EU Referendum

Greece: an unlikely victim


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It was in April 2005 that we were seriously tackling the subject of Greek corruption. On the back of a report that Commission President Barroso had spent a six days on the luxury yacht of Spiros Latsis, one of the richest and most powerful businessman in Greece, we started looking into business details of the Latsis empire, culminating in a detailed report in the Booker column.

It was then that our contacts started to go missing – and I really do mean "missing". People with whom we had been in daily contact, from whom we were getting vital information for our inquiries, simply disappeared – they went off the radar.

Then the Latsis lawyers moved in. The Telegraph - as it always does – instantly folded and removed our stories. You will find that this link yields nothing at all. And, with none of the other papers covering the story, the Latsis saga has been expunged from the record.

From that we learned that reporting corruption in Greece was not going to be easy and, for some, it was definitely harmful to health. Furthermore, the Greek media is never going to cover it seriously – most of the big titles are owned by the Greek magnates, living off the triangle of corruption supported by bank ownership, shipping and construction. Independent journalists brave enough to probe have been known to get death threats.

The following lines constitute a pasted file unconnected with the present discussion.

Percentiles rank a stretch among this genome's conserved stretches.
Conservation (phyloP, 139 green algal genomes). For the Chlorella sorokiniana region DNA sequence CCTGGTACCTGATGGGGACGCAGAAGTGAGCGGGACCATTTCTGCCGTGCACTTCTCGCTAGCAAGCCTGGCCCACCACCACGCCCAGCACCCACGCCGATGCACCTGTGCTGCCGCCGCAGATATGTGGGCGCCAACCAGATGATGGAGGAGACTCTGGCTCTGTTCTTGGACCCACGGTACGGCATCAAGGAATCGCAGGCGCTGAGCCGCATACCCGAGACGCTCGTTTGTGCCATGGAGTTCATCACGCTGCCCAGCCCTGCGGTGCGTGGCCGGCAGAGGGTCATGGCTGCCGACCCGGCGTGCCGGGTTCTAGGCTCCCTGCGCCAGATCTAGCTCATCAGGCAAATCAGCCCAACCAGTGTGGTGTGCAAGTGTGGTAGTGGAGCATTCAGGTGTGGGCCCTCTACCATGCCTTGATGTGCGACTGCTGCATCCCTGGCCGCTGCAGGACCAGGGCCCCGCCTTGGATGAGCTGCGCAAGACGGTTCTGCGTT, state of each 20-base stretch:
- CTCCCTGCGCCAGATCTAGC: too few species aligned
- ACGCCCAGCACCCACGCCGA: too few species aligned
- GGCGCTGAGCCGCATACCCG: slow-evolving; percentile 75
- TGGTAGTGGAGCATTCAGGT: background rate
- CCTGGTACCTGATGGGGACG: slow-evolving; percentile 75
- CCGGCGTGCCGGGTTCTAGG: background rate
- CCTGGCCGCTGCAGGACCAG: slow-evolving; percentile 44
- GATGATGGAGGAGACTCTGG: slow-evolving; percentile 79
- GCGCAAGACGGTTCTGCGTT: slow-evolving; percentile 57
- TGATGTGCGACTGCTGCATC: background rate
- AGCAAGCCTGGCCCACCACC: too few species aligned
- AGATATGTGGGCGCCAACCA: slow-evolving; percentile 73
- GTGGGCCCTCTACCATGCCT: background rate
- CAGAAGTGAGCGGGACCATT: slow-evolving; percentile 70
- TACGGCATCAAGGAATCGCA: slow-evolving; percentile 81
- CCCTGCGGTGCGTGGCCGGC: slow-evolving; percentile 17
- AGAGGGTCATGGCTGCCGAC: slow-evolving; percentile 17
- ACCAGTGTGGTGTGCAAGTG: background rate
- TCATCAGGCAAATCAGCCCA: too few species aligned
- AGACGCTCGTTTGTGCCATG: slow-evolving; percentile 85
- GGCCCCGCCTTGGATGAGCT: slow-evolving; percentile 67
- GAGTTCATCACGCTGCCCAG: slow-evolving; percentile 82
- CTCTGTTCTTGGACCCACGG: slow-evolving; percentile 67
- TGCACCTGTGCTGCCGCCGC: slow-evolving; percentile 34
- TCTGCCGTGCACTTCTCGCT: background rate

Back in 2005, we were covering serious allegations concerning corruption in motorway-building, and the ongoing saga of Athens Airport. Ten years later, these issues are back again in the news, courtesy of Aljazeera, with exactly the same cast of characters.

And the sort of money we are talking about is not in the millions, nor even the hundreds of millions. We are talking billions. The public purse is being raided on a scale that beggars imagination. In just one deal, state property worth $6.8 billion was sold for just $1.2 billion, while the state then carried costs of $3.4 billion to relocate administration services displaced by the sale and to reconstruct infrastructure.

This was part of the privatisation programme demanded under the last (second) bailout deal. Another part had 28 buildings owned by the government sold off to buyers for $355 million. One beneficiary was Eurobank Properties, a subsidiary of Eurobank – owned by the Latsis family. But, as part of the deal, the buildings were leased back to the state for 20 years, with just 14 of the buildings taking more than $19 million per year in rents.

In another deal, a consortium led by Lamda Development (a real estate developer controlled by Spiro Latsis) obtained a 99-year lease on the 40,000 square metre area of former Athens airport at Hellenikon. They paid €426 million for a lease that was valued at  €2.5 billion.